Many people don't realize how alcohol can affect them. If you plan on heading out to some parties this weekend, take the time to review some of the basics regarding alcohol and your body and mind. This might help you to figure out whether you can safely drive. Getting caught driving drunk would definitely ruin your fun night.
It is critical to understand your personal tolerance for alcohol. Setting smart limits for yourself can keep you out of trouble.
Effects depend on blood alcohol concentration
The current laws that limit blood alcohol concentration to .08 percent are meant to protect people, including drivers, from the ways that alcohol can impact the ability to drive. Drivers who have a BAC at this level are likely going to experience problems with reaction time and the ability to control a vehicle. In fact, these impacts can start with BAC as low as .06 percent.
As the BAC gets higher, the effects of alcohol become more pronounced. By .10 percent, significant problems with motor skills start to occur. Speech, reaction time and hearing are all impacted at this point. If the BAC climbs to .13, lack of physical control and a sick feeling begins. At around .16, the person can be considered drunk. Blacking out might happen at .20, loss of consciousness at .25 when alcohol poisoning sets in, and death is likely by .40.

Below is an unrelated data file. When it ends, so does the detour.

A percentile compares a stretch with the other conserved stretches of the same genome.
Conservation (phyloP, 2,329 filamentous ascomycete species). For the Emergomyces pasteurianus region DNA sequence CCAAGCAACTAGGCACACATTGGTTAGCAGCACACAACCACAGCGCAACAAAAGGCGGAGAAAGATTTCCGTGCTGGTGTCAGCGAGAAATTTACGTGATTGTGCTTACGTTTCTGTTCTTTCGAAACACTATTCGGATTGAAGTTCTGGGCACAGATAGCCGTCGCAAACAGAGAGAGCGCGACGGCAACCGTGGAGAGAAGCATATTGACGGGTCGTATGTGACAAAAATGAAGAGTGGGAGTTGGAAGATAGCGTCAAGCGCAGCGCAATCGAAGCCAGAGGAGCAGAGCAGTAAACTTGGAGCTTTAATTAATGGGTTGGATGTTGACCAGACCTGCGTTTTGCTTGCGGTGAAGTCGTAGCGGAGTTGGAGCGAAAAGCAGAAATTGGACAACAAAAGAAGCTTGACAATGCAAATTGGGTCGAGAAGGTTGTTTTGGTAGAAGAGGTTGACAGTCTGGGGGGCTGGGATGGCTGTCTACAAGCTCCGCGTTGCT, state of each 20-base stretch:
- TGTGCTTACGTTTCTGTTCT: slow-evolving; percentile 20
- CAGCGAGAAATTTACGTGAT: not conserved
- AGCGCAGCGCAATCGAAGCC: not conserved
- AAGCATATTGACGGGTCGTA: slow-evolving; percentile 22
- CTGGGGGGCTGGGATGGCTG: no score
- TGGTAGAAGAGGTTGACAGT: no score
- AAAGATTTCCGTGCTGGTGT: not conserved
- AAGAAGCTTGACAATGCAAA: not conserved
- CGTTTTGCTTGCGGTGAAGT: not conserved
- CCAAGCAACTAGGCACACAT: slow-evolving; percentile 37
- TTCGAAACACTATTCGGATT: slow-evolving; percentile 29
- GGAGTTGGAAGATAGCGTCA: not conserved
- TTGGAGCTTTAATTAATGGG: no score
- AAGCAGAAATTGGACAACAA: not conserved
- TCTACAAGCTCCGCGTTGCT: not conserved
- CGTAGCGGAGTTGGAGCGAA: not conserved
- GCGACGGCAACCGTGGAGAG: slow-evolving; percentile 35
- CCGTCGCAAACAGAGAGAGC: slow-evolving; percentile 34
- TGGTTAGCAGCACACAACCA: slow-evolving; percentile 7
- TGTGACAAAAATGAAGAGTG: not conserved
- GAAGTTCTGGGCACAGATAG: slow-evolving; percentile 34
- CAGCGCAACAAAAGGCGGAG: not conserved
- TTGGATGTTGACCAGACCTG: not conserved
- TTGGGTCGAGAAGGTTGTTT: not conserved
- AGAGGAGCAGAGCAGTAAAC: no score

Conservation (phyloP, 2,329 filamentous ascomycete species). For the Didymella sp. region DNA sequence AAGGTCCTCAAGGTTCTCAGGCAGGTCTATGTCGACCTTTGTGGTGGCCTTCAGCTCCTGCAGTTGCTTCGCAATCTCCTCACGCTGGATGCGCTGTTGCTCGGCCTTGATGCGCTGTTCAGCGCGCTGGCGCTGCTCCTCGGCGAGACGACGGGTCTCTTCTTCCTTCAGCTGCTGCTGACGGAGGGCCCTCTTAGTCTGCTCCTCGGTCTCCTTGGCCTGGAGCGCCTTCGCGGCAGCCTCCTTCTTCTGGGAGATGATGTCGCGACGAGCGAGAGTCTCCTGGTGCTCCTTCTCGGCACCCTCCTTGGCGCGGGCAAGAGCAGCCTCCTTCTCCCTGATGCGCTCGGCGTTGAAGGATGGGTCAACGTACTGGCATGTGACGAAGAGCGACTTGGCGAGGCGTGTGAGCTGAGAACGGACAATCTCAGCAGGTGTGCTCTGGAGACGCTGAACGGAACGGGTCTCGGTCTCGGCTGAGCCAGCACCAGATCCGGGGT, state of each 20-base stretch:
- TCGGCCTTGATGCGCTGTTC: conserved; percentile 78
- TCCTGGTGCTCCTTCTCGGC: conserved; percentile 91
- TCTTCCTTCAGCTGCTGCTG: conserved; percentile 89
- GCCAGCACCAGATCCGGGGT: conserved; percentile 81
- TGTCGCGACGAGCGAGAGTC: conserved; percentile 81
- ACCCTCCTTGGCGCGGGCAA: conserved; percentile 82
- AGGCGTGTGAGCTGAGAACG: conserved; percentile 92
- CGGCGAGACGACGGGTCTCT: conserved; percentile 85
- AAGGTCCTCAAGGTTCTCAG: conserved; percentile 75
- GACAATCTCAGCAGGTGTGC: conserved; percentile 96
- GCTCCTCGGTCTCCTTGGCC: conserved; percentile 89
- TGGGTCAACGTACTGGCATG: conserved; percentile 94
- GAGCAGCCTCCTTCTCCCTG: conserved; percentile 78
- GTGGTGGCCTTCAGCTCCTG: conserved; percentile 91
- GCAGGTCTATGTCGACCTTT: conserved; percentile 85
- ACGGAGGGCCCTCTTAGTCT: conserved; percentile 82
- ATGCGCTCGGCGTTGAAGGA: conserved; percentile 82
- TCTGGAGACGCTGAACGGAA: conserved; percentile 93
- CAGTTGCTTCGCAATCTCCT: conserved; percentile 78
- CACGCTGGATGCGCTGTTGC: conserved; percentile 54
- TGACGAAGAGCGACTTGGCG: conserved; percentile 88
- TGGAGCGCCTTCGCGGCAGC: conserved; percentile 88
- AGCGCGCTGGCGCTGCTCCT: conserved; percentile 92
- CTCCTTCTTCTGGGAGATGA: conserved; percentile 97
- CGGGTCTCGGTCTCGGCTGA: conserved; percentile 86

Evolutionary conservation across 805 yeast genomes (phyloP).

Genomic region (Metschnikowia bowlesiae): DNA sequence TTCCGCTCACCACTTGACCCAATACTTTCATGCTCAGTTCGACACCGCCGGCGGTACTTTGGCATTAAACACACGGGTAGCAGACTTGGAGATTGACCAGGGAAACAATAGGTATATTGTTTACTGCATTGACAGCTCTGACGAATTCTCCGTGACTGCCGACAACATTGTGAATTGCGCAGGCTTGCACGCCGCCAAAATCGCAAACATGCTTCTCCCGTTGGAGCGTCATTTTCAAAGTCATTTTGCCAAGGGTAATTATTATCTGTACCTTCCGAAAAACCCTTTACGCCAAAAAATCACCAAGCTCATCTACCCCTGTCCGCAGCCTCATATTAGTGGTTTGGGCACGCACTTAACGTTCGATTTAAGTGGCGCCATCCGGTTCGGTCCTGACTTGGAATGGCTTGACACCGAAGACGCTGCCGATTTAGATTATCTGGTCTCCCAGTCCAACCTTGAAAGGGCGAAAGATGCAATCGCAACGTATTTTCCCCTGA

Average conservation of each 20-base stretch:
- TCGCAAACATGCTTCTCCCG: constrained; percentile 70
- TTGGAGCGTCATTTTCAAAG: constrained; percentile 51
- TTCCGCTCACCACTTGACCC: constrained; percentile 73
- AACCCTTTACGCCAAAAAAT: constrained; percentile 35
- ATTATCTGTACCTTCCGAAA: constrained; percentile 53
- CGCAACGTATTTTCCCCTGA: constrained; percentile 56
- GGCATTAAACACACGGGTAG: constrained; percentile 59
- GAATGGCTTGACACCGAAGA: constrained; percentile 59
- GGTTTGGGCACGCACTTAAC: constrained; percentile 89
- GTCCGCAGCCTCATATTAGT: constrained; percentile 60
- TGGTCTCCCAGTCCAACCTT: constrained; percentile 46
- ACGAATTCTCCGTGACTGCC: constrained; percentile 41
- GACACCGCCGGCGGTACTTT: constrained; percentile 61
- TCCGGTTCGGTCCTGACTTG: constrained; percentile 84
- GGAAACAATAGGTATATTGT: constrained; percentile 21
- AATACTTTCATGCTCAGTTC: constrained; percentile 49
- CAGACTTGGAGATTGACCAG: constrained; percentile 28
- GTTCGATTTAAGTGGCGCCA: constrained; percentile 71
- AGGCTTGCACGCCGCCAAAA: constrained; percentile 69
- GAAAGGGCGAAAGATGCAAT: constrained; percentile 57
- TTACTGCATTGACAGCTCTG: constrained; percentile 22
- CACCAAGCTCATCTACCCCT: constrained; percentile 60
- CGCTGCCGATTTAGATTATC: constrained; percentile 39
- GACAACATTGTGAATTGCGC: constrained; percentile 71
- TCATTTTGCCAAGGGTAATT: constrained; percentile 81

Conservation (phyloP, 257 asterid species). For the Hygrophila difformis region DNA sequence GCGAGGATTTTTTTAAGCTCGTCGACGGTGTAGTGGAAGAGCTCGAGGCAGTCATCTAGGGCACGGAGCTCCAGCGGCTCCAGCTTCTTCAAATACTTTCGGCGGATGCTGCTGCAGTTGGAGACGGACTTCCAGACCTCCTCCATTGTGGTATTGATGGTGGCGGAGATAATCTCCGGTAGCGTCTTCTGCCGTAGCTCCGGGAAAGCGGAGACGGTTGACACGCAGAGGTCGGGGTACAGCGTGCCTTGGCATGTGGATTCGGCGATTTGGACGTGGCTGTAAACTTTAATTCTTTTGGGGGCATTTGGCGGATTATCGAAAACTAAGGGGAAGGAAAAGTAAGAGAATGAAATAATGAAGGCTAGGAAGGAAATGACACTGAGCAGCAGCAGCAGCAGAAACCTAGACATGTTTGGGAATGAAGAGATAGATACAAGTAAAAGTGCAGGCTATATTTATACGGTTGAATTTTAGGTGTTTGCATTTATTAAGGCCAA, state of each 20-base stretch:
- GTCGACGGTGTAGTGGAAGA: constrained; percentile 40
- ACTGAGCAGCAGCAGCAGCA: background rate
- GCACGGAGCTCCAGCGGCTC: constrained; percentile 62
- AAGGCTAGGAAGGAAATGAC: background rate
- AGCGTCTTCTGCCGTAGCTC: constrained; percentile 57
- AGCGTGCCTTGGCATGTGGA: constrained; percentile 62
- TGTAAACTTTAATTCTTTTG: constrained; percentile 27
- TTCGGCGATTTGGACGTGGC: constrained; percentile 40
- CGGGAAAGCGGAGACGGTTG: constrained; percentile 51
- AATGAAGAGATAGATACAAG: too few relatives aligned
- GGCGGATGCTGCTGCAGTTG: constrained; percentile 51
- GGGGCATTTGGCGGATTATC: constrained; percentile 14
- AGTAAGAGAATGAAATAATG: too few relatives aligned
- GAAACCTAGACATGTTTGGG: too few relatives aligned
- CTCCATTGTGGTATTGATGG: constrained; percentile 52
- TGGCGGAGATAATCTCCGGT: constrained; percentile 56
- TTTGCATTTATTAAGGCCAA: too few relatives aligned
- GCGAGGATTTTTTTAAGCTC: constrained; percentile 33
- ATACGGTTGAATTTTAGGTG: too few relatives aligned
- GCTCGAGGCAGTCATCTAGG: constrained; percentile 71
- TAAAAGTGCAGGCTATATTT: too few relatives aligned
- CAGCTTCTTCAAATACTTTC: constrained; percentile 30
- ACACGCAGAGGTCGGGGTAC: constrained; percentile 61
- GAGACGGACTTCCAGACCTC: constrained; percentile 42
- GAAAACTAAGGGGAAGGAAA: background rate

Alcohol metabolism and your BAC
When you are drinking, you can expect that your BAC will rise as you consume more alcohol. If you stop drinking, your BAC will drop at a rate of .015 per hour. This means that if you have a BAC of .08 percent, it likely won't make it back down to .00 for five to six hours after it peaks. Factors other than time -- like drinking coffee -- aren't going to speed up the process, so don't fall for the myths.
If you are facing drunk driving charges, you should think carefully about your defense strategy. Consider how you would deal with the ramifications of a conviction. Get legal help if you need it, especially if your case is complex.